Another in our Meditation Monday series! Writers, you might be particularly interested in this. I’m especially glad to have so many people willing to talk about their meditation practices, in part because I think it’s so important for folks to recognize how varied they are.
When and why did you start meditating?
It came about as a part of my yoga practice. It kind of happened on its own, or thanks to my pranayama teachers.
How did you learn about meditation? (From a group, book, video, other practitioner?)
From various classes in Buddhist meditation, both before and during and after I’d already learned pranayama. I believe that my first meditation class was in NYC when I was about 12 or 13. It’s always been a sort of part of the air I breathe given my upbringing.
What type of meditation works best for you?
Observing my thoughts and gently nudging them, I suppose that’s somewhat vipassana influenced. Sometimes it helps me to do guided meditations. I was using the headspace app until quite recently when it came to feel obvious or redundant or just distracting.
Is your meditation connected to a spiritual, religious, or philosophic tradition?
Buddhism but also yoga practice.
What would you say to someone who expresses interest in meditation, but claims to be “unable” to do it?
There’s no such thing as “successful” meditation. It’s about the process not the goal. Trying is the same as doing.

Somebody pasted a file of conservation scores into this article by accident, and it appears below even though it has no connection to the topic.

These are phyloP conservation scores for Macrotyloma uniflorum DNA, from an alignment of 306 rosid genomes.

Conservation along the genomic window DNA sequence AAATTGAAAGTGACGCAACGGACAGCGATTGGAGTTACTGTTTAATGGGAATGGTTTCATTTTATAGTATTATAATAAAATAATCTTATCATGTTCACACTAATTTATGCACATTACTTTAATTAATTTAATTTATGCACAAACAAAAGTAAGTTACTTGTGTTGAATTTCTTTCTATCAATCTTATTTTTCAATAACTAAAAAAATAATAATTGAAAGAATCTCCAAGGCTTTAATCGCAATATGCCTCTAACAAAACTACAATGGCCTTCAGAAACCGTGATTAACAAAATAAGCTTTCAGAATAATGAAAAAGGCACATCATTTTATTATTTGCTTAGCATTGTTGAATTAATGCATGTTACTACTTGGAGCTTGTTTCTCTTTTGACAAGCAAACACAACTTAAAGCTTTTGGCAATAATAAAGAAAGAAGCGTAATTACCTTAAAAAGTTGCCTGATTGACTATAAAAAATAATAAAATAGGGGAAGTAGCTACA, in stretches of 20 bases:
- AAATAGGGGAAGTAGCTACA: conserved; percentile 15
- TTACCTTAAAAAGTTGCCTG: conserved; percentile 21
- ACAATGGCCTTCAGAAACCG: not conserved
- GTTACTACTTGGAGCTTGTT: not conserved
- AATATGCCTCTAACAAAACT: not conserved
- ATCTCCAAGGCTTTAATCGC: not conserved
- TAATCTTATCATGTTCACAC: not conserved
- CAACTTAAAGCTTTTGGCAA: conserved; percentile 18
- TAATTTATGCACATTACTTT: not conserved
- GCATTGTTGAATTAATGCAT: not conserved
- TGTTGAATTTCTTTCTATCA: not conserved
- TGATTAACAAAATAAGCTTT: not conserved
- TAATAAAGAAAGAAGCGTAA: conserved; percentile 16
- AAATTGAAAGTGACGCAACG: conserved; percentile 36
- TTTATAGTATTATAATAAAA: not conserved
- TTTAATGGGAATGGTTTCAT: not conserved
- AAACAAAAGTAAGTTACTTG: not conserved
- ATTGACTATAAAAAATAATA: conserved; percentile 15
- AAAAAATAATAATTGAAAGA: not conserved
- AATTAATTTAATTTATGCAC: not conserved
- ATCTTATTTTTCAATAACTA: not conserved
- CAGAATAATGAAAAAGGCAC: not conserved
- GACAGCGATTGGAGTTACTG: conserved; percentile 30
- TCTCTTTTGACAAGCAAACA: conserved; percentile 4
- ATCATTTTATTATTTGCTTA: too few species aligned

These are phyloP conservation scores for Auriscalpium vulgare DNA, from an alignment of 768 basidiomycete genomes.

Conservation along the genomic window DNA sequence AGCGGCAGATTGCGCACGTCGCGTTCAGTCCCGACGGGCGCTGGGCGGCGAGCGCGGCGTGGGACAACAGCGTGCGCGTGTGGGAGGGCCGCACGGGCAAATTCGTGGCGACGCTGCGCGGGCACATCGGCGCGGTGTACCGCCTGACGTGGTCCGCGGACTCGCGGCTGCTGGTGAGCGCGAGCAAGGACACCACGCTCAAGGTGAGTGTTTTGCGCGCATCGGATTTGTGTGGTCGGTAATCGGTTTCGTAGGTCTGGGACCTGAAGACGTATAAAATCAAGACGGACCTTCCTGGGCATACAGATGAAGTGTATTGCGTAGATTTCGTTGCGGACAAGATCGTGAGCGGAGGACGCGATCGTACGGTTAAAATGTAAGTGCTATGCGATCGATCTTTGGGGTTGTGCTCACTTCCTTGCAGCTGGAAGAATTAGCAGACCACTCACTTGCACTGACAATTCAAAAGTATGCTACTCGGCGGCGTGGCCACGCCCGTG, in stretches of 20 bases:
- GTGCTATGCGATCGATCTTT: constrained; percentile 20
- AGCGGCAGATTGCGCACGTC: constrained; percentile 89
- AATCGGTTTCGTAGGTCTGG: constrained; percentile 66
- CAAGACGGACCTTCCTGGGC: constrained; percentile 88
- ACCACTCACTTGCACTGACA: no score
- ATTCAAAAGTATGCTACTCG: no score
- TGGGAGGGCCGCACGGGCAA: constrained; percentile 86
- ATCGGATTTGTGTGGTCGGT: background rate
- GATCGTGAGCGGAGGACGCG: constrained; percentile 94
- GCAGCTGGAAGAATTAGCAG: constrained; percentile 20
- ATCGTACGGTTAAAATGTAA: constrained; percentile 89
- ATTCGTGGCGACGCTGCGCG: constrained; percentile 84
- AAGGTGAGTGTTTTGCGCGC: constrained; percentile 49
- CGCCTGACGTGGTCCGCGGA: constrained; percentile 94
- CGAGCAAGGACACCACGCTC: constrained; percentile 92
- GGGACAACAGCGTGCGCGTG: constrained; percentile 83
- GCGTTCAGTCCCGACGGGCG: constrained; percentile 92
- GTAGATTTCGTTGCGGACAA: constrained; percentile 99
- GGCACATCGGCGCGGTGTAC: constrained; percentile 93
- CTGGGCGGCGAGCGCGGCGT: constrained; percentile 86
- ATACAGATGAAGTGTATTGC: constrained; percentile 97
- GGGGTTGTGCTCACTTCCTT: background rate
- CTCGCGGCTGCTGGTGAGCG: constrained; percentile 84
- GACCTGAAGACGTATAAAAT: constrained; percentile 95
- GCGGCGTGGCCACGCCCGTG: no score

What does your meditation practice do for you? That is, what are some of the specific benefits or consequences you experience, long or short-term?
It enriches my creative process in terms of conditioning my mind to be more pliable and responsive to stray ideas and also confident in chasing weird ideas. It lessens the self-shut-down criticism that can make the creative process stagnate. It helps me deal with conflict and anger. Long term I’d say it’s kind of self fulfilling. It’s always there for me as I’ve conditioned my mind to know how to do this kind of “exercise.”
Elizabeth Kadetsky is author of a memoir, First There Is a Mountain (Little, Brown), a story collection, The Poison that Purifies You (C&R Press), and a novella, On the Island at the Center of the Center of the World (Nouvella). Her short fiction and personal essays have been published widely–recently in Glimmer Train, Antioch Review, and New England Review. She is assistant professor of fiction and nonfiction at Penn State, and her words can be found at elizabethkadetsky.com.